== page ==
People get intimidated by Wagner’s Ring Cycle, but I encourage you not to be!
True, it is long; there are lots of interrelated characters and lots of interconnected music.
It’s not your normal opera story, it’s trying to representing all of time. Or has it all happened before our world began? Or after? Or now? The many differently styled productions that set The Ring in different times and places do not help in making it accessible; they just make things more confusing to Ring newbies.
But I still maintain you don’t need to be intimidated by this opera version of a mini-series.
To begin with, just experience the story unfold as a mythological fairy tale. The story is engaging with amazing music – just absorb it*. If you want more information about the plot, Wikipedia is quite thorough or this page, on Lyric Opera of Chicago’s website, does a great job as well: Click Here
*we don’t all have the big bux to attend a full Ring Cycle in person but there are many free options with subtitles available on YouTube. I watched my first Ring Cycle on DVD’s from the library!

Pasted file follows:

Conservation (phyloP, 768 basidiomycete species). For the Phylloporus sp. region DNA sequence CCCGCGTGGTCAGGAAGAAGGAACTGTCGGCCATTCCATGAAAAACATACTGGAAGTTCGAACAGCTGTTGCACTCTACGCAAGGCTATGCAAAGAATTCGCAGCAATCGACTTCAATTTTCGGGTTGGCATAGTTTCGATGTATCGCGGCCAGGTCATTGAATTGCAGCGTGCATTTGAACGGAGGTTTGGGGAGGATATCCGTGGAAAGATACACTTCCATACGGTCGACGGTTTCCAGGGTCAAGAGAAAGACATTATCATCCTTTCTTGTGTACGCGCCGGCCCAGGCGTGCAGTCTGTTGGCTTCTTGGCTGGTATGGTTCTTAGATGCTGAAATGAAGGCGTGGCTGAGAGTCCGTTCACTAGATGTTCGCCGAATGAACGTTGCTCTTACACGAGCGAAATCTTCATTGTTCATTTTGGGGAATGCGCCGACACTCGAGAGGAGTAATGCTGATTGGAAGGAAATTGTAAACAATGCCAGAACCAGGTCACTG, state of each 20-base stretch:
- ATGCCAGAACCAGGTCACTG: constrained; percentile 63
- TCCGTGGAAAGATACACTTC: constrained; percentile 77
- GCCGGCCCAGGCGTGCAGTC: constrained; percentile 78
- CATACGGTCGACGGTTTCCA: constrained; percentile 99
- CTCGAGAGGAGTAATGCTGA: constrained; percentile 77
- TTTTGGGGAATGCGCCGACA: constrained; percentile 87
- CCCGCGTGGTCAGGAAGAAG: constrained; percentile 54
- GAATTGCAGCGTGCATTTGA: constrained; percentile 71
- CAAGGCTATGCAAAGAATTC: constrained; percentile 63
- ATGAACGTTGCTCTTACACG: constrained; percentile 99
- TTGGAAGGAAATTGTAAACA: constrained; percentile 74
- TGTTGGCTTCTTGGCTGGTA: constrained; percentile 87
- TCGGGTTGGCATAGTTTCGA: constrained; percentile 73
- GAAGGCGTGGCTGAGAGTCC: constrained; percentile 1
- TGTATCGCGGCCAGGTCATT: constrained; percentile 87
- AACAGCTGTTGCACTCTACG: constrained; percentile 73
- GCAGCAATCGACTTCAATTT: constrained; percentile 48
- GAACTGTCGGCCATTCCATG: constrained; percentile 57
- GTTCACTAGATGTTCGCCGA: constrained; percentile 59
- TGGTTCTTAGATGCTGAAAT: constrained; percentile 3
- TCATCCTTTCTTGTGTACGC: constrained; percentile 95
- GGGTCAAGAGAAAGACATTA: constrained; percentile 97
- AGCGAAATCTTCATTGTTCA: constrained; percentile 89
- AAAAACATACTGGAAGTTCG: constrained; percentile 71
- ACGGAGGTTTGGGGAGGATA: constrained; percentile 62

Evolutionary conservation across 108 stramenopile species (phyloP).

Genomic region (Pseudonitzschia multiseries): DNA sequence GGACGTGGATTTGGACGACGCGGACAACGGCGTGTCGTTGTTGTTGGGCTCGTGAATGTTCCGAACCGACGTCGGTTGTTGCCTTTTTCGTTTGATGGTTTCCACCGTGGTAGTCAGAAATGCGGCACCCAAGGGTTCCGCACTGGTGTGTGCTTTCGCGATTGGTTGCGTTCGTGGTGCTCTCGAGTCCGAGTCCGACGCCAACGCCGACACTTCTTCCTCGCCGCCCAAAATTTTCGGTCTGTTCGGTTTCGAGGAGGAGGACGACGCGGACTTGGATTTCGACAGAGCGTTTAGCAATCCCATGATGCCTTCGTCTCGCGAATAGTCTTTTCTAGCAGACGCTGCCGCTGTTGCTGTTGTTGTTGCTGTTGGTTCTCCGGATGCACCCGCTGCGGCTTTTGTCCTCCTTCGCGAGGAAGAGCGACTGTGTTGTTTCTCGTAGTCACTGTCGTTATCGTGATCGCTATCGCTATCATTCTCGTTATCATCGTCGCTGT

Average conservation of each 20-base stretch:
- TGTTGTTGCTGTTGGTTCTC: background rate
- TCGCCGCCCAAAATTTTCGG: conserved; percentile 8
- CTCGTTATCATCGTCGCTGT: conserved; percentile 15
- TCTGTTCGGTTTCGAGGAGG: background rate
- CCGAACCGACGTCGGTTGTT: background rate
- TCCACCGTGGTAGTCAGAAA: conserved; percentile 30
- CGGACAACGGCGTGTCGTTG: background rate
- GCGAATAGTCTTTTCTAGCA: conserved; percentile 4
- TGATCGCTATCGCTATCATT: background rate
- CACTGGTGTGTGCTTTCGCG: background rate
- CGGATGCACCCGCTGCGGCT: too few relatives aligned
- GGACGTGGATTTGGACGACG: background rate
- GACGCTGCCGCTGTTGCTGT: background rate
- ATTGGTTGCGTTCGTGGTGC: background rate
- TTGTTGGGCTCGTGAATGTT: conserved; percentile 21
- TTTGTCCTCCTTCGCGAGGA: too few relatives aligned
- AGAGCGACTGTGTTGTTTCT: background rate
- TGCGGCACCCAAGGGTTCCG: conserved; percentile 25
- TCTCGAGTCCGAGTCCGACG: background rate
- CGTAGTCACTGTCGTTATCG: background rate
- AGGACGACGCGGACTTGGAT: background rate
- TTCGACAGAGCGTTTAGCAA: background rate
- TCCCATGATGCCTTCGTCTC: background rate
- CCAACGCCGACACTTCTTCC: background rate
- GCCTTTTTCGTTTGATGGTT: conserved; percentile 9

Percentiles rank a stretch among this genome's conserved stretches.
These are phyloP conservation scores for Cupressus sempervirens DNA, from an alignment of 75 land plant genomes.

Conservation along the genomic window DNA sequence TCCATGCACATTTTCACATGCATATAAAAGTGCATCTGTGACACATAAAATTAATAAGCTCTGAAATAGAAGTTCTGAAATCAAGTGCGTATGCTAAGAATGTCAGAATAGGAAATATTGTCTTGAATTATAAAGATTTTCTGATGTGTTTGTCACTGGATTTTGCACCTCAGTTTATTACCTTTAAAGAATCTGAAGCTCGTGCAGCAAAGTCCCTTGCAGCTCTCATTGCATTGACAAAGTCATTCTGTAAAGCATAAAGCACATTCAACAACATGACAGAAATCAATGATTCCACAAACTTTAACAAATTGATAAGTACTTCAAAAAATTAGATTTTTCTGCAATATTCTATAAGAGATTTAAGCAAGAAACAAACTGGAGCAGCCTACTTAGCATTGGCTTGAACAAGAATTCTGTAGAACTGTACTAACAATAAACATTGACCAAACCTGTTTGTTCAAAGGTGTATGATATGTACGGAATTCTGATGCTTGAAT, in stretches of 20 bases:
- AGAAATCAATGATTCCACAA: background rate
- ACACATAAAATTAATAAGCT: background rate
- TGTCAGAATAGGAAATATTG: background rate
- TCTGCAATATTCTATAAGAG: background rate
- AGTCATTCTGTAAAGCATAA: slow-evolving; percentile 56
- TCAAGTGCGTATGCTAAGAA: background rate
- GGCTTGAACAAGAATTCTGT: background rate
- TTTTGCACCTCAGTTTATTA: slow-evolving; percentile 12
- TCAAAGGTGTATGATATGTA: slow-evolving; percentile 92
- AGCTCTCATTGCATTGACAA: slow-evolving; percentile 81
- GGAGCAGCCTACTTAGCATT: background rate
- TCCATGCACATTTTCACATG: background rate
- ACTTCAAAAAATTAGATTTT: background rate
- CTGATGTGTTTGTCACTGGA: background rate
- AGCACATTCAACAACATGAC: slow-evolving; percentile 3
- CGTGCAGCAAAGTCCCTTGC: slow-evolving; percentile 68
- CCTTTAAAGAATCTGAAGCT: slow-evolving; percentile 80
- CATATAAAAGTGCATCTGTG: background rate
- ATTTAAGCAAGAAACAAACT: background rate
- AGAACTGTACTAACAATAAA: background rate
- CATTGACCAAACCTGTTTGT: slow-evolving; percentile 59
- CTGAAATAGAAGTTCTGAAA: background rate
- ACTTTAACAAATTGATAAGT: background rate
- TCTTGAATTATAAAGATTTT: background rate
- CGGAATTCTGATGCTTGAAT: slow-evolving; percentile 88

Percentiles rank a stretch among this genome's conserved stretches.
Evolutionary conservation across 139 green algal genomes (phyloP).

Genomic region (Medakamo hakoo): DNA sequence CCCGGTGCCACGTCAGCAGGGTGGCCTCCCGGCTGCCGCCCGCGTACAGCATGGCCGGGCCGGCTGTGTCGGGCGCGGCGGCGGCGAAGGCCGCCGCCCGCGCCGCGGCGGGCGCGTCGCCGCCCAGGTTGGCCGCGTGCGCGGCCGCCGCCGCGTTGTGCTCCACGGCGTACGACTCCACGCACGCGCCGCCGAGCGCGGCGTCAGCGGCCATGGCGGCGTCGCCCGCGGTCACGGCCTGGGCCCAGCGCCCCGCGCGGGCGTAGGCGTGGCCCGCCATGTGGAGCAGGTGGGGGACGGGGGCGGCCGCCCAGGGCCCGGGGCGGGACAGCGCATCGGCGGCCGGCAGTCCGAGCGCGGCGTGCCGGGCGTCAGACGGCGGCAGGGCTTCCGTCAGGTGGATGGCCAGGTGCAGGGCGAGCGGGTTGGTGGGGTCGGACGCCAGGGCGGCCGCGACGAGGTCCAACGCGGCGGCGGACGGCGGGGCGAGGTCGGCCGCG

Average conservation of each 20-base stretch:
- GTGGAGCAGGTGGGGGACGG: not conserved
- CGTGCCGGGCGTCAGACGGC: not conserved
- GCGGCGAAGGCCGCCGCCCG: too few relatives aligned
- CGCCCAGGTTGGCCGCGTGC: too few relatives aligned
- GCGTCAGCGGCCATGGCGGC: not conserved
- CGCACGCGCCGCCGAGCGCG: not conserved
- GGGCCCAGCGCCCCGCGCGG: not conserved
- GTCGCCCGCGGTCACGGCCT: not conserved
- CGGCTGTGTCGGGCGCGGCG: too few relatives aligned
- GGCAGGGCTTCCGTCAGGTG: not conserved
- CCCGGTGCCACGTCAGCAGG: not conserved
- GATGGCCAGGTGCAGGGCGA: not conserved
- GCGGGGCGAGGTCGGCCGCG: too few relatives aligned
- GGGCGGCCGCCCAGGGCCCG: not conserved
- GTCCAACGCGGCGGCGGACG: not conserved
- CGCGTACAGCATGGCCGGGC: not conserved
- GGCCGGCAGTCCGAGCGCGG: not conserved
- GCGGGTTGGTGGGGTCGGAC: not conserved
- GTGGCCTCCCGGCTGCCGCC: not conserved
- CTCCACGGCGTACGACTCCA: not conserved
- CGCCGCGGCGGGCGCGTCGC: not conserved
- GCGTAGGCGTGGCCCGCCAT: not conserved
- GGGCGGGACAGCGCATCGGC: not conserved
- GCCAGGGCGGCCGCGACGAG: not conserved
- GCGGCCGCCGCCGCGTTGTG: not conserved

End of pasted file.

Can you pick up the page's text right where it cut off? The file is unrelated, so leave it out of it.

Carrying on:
There is a misconception that you have to know everything before you go into an opera, but part of the enjoyment of the Ring story is the discovery of how the characters are connected to each other. However, if you want some advance information, this chart is great. Click here. However I’m tempted to think it might make someone new to this story more overwhelmed than comfortable with the knowledge.
Obviously the story is told through music and in the Ring there is another level to this: Leitmotifs, themes which represent characters, places or ideas. This is the beauty of the Ring. You will be inspired to see the Ring repeated many times because you continuously hear new themes and connections which enrich the story.The musical themes weave through all 4 operas and create a tapestry not only of repeated sound but of connections between characters and ideas.
Example: Loge. Loge is demi-god of fire. He appears as himself with his theme only in Das Rheingold, trying to bail Wotan out of the corner he has backed himself into. The theme appears again as Loge is called to protect Brunnhilde as fire at the end of Die Walkure- morphing slightly into the “Magic Fire Music”. We hear the music again as Siegfried enters the fire to free Brunnhilde at the end of Siegfreid. In Gotterdammerung we hear the music again and understand the real importance of fire in the story, as Brunnhilde uses fire to purify the world of the Ring’s curse.
This sounds complicated and maybe off putting- or maybe your interest is peaked? You don’t have to study up on these themes, discovering them through listening is a magical experience. But if you would like to explore leitmotifs, this YouTube channel breaks The Ring down by theme so you can hear it identified: Click here
Check out Anna Russell's comedic but accurate run through of the Ring Cycle synopsis with leitmotifs! Click Here
I hope you will try out this magical opera story!